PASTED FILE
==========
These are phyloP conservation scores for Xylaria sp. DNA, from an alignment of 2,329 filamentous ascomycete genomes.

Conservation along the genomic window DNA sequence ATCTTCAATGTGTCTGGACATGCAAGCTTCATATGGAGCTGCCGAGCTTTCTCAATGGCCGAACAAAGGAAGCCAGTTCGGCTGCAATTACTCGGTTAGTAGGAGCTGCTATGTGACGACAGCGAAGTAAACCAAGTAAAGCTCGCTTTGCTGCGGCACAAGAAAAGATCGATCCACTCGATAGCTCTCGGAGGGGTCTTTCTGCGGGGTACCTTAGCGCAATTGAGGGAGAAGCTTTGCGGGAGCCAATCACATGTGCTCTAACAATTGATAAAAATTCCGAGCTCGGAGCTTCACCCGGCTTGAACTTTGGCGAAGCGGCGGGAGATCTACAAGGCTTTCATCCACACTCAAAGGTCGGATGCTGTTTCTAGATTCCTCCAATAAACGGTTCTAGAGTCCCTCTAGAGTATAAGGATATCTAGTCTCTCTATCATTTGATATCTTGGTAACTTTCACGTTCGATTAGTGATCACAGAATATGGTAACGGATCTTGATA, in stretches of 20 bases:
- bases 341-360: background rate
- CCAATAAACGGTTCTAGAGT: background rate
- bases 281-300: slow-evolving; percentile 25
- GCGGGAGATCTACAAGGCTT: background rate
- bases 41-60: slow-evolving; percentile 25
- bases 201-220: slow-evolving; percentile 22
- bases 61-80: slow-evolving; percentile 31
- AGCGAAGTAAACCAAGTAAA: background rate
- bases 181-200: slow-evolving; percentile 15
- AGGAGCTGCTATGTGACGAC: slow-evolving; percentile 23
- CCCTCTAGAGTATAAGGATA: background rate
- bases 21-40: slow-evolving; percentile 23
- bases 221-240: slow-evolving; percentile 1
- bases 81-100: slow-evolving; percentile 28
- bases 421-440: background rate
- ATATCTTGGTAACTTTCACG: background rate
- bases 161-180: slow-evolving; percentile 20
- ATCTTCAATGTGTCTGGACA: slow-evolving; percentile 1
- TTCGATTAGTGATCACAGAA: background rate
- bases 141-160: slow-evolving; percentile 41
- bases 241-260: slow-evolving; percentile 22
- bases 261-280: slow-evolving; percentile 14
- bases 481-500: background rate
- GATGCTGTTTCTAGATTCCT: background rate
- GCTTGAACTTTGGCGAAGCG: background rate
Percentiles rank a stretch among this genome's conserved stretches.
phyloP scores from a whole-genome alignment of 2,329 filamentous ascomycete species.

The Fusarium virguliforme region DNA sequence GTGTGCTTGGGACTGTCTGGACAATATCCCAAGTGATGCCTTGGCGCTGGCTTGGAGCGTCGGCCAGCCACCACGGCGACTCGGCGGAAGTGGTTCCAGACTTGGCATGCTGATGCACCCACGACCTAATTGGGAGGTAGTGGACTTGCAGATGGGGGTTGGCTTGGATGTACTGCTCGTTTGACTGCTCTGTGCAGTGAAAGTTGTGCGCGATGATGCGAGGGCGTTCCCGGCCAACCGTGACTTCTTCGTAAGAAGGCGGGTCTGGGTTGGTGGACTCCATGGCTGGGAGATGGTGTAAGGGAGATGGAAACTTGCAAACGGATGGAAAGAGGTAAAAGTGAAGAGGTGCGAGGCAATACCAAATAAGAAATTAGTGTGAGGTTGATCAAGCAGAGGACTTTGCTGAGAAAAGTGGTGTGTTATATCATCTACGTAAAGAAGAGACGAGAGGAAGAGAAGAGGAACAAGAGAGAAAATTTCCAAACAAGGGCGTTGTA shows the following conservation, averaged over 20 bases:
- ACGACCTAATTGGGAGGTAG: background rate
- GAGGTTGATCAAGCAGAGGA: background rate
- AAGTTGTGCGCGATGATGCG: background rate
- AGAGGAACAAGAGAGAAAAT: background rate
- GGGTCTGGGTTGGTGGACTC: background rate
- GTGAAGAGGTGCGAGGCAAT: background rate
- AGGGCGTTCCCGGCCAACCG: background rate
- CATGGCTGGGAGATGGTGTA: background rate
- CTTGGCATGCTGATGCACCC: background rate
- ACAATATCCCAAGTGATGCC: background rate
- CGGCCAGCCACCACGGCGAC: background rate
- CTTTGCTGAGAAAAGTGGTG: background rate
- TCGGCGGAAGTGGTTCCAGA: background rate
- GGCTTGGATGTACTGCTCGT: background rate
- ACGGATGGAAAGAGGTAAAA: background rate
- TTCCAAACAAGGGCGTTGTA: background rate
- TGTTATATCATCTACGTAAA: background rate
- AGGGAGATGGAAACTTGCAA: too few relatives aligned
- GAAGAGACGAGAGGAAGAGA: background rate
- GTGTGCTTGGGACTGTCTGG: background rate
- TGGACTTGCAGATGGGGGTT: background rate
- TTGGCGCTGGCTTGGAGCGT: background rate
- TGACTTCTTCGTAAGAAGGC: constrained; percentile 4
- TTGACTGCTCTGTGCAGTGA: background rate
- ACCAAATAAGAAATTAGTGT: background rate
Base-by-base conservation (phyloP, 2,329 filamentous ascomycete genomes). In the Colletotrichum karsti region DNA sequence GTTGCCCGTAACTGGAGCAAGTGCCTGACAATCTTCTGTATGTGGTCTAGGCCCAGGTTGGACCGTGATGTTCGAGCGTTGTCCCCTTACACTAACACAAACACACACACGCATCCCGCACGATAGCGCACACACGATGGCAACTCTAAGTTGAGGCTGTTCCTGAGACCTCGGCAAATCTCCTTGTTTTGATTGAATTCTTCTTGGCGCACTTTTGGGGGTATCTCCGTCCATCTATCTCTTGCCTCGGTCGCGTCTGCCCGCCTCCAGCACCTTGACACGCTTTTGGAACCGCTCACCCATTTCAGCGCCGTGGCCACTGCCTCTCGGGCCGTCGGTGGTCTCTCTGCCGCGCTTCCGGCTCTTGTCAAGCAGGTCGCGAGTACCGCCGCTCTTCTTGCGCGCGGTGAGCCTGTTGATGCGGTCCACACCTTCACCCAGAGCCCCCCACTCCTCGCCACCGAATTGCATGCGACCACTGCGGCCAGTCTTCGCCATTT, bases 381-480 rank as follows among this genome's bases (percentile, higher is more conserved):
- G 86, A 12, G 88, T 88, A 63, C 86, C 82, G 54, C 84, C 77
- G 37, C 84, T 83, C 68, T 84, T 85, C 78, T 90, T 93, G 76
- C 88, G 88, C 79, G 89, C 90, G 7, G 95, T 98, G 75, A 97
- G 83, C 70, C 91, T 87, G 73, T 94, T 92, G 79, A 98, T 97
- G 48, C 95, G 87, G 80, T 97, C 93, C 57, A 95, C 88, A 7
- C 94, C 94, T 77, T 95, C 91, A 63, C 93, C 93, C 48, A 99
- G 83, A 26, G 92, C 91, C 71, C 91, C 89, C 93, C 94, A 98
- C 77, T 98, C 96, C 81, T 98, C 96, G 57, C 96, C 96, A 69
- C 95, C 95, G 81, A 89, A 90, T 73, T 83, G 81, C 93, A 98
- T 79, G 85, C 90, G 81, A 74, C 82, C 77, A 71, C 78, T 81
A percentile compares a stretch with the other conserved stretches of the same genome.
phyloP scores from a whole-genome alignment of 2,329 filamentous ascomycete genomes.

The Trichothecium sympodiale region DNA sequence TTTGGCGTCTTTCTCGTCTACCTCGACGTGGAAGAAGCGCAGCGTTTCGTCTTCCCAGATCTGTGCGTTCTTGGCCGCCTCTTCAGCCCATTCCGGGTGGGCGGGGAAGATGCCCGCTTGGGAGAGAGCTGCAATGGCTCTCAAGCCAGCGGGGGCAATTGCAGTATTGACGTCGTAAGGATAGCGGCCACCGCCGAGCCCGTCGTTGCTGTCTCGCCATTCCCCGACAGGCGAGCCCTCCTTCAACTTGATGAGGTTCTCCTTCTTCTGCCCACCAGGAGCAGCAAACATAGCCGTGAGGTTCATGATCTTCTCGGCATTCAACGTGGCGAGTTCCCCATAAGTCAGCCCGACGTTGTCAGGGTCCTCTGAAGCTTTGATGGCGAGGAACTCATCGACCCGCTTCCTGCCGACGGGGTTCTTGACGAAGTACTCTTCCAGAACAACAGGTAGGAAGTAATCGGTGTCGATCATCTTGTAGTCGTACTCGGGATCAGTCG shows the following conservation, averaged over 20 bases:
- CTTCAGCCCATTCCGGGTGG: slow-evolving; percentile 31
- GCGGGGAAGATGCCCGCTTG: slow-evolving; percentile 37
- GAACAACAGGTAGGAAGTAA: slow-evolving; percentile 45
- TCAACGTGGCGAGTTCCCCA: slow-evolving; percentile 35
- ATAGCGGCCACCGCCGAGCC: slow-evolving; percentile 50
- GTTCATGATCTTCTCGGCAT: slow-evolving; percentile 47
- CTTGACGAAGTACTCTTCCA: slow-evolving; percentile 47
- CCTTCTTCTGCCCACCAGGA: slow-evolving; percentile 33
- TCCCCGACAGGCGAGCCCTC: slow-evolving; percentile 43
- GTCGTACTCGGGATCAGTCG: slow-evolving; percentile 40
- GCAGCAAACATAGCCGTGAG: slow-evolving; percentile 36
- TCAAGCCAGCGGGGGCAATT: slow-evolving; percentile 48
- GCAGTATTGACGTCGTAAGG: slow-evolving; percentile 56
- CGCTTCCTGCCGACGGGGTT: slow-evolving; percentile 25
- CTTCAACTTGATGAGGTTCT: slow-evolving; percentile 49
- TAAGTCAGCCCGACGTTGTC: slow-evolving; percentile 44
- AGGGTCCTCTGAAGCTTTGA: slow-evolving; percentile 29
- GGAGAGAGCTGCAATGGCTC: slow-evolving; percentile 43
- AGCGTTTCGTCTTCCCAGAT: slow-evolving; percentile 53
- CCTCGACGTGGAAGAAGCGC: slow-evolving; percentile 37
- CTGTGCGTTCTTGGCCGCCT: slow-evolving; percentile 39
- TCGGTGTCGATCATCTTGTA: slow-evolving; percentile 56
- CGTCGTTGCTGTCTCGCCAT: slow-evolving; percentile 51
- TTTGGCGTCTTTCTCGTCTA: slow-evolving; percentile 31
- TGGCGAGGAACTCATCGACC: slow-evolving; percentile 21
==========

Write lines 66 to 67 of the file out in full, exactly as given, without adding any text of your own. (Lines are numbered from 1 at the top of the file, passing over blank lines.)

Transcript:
- T 79, G 85, C 90, G 81, A 74, C 82, C 77, A 71, C 78, T 81
A percentile compares a stretch with the other conserved stretches of the same genome.